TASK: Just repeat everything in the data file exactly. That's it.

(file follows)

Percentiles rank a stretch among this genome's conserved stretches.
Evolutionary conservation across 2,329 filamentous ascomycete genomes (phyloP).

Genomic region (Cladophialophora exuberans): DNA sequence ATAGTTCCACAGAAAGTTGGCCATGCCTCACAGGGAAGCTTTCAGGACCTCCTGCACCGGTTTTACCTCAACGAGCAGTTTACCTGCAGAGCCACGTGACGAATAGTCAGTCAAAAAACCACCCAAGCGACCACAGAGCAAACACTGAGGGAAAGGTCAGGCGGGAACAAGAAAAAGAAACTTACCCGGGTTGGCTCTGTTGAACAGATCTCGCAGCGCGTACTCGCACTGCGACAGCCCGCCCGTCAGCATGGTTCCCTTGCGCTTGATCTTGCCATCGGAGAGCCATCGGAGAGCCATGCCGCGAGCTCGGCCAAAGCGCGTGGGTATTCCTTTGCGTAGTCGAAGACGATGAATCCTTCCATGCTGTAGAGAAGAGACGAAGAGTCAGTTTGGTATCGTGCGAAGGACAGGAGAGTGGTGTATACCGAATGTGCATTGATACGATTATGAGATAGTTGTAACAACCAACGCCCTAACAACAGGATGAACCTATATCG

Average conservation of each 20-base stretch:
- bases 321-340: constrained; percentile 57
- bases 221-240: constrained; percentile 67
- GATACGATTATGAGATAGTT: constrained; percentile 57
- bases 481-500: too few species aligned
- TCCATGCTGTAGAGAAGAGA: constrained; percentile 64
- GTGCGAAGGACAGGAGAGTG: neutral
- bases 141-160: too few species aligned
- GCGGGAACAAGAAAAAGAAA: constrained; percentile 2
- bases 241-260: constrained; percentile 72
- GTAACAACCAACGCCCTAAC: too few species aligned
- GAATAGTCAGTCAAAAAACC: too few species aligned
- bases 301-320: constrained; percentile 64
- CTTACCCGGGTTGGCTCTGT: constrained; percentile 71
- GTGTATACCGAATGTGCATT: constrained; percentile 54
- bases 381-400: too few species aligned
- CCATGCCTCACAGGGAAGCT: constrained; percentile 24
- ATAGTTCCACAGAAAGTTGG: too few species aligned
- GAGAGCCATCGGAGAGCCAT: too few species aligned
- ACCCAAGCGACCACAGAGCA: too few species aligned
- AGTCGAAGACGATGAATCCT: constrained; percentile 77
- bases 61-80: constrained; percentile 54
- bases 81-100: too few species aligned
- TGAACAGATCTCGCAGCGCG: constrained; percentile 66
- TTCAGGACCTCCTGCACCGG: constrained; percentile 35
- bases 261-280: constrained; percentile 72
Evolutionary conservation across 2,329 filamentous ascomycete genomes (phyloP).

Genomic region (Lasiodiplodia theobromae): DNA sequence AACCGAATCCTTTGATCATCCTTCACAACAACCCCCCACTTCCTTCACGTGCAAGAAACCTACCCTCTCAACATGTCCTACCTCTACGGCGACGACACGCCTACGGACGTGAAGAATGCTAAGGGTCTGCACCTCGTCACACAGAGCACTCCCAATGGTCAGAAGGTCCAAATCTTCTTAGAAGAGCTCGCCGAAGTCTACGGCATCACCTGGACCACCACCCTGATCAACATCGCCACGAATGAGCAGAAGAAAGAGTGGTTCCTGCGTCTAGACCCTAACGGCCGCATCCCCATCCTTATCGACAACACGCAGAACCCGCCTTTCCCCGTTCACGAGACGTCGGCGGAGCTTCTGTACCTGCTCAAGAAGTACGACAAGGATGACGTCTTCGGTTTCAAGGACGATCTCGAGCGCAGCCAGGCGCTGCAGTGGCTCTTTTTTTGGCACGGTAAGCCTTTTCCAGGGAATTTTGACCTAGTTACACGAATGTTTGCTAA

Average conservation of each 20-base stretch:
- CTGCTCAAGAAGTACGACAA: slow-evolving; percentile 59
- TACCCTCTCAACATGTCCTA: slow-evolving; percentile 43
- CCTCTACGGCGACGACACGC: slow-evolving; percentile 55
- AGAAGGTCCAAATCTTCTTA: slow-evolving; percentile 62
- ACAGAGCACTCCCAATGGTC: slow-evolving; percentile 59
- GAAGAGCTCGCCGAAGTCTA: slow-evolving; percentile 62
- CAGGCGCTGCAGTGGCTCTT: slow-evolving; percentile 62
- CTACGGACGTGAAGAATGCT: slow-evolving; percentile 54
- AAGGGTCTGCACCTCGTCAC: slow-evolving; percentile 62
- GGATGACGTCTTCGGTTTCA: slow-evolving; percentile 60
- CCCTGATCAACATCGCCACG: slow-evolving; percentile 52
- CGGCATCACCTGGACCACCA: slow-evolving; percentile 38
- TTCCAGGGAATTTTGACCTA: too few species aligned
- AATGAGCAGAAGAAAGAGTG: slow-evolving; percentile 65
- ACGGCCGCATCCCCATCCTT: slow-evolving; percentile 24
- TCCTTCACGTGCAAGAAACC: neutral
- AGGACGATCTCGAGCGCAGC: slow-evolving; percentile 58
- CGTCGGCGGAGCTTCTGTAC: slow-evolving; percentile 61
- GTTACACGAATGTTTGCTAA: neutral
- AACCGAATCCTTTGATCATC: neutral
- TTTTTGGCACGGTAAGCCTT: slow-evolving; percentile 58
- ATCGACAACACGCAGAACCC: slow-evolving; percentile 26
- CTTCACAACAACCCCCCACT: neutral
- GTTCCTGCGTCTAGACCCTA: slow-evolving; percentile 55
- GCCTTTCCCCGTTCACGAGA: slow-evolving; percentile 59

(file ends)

Percentiles rank a stretch among this genome's conserved stretches.
Evolutionary conservation across 2,329 filamentous ascomycete genomes (phyloP).

Genomic region (Cladophialophora exuberans): DNA sequence ATAGTTCCACAGAAAGTTGGCCATGCCTCACAGGGAAGCTTTCAGGACCTCCTGCACCGGTTTTACCTCAACGAGCAGTTTACCTGCAGAGCCACGTGACGAATAGTCAGTCAAAAAACCACCCAAGCGACCACAGAGCAAACACTGAGGGAAAGGTCAGGCGGGAACAAGAAAAAGAAACTTACCCGGGTTGGCTCTGTTGAACAGATCTCGCAGCGCGTACTCGCACTGCGACAGCCCGCCCGTCAGCATGGTTCCCTTGCGCTTGATCTTGCCATCGGAGAGCCATCGGAGAGCCATGCCGCGAGCTCGGCCAAAGCGCGTGGGTATTCCTTTGCGTAGTCGAAGACGATGAATCCTTCCATGCTGTAGAGAAGAGACGAAGAGTCAGTTTGGTATCGTGCGAAGGACAGGAGAGTGGTGTATACCGAATGTGCATTGATACGATTATGAGATAGTTGTAACAACCAACGCCCTAACAACAGGATGAACCTATATCG

Average conservation of each 20-base stretch:
- bases 321-340: constrained; percentile 57
- bases 221-240: constrained; percentile 67
- GATACGATTATGAGATAGTT: constrained; percentile 57
- bases 481-500: too few species aligned
- TCCATGCTGTAGAGAAGAGA: constrained; percentile 64
- GTGCGAAGGACAGGAGAGTG: neutral
- bases 141-160: too few species aligned
- GCGGGAACAAGAAAAAGAAA: constrained; percentile 2
- bases 241-260: constrained; percentile 72
- GTAACAACCAACGCCCTAAC: too few species aligned
- GAATAGTCAGTCAAAAAACC: too few species aligned
- bases 301-320: constrained; percentile 64
- CTTACCCGGGTTGGCTCTGT: constrained; percentile 71
- GTGTATACCGAATGTGCATT: constrained; percentile 54
- bases 381-400: too few species aligned
- CCATGCCTCACAGGGAAGCT: constrained; percentile 24
- ATAGTTCCACAGAAAGTTGG: too few species aligned
- GAGAGCCATCGGAGAGCCAT: too few species aligned
- ACCCAAGCGACCACAGAGCA: too few species aligned
- AGTCGAAGACGATGAATCCT: constrained; percentile 77
- bases 61-80: constrained; percentile 54
- bases 81-100: too few species aligned
- TGAACAGATCTCGCAGCGCG: constrained; percentile 66
- TTCAGGACCTCCTGCACCGG: constrained; percentile 35
- bases 261-280: constrained; percentile 72
Evolutionary conservation across 2,329 filamentous ascomycete genomes (phyloP).

Genomic region (Lasiodiplodia theobromae): DNA sequence AACCGAATCCTTTGATCATCCTTCACAACAACCCCCCACTTCCTTCACGTGCAAGAAACCTACCCTCTCAACATGTCCTACCTCTACGGCGACGACACGCCTACGGACGTGAAGAATGCTAAGGGTCTGCACCTCGTCACACAGAGCACTCCCAATGGTCAGAAGGTCCAAATCTTCTTAGAAGAGCTCGCCGAAGTCTACGGCATCACCTGGACCACCACCCTGATCAACATCGCCACGAATGAGCAGAAGAAAGAGTGGTTCCTGCGTCTAGACCCTAACGGCCGCATCCCCATCCTTATCGACAACACGCAGAACCCGCCTTTCCCCGTTCACGAGACGTCGGCGGAGCTTCTGTACCTGCTCAAGAAGTACGACAAGGATGACGTCTTCGGTTTCAAGGACGATCTCGAGCGCAGCCAGGCGCTGCAGTGGCTCTTTTTTTGGCACGGTAAGCCTTTTCCAGGGAATTTTGACCTAGTTACACGAATGTTTGCTAA

Average conservation of each 20-base stretch:
- CTGCTCAAGAAGTACGACAA: slow-evolving; percentile 59
- TACCCTCTCAACATGTCCTA: slow-evolving; percentile 43
- CCTCTACGGCGACGACACGC: slow-evolving; percentile 55
- AGAAGGTCCAAATCTTCTTA: slow-evolving; percentile 62
- ACAGAGCACTCCCAATGGTC: slow-evolving; percentile 59
- GAAGAGCTCGCCGAAGTCTA: slow-evolving; percentile 62
- CAGGCGCTGCAGTGGCTCTT: slow-evolving; percentile 62
- CTACGGACGTGAAGAATGCT: slow-evolving; percentile 54
- AAGGGTCTGCACCTCGTCAC: slow-evolving; percentile 62
- GGATGACGTCTTCGGTTTCA: slow-evolving; percentile 60
- CCCTGATCAACATCGCCACG: slow-evolving; percentile 52
- CGGCATCACCTGGACCACCA: slow-evolving; percentile 38
- TTCCAGGGAATTTTGACCTA: too few species aligned
- AATGAGCAGAAGAAAGAGTG: slow-evolving; percentile 65
- ACGGCCGCATCCCCATCCTT: slow-evolving; percentile 24
- TCCTTCACGTGCAAGAAACC: neutral
- AGGACGATCTCGAGCGCAGC: slow-evolving; percentile 58
- CGTCGGCGGAGCTTCTGTAC: slow-evolving; percentile 61
- GTTACACGAATGTTTGCTAA: neutral
- AACCGAATCCTTTGATCATC: neutral
- TTTTTGGCACGGTAAGCCTT: slow-evolving; percentile 58
- ATCGACAACACGCAGAACCC: slow-evolving; percentile 26
- CTTCACAACAACCCCCCACT: neutral
- GTTCCTGCGTCTAGACCCTA: slow-evolving; percentile 55
- GCCTTTCCCCGTTCACGAGA: slow-evolving; percentile 59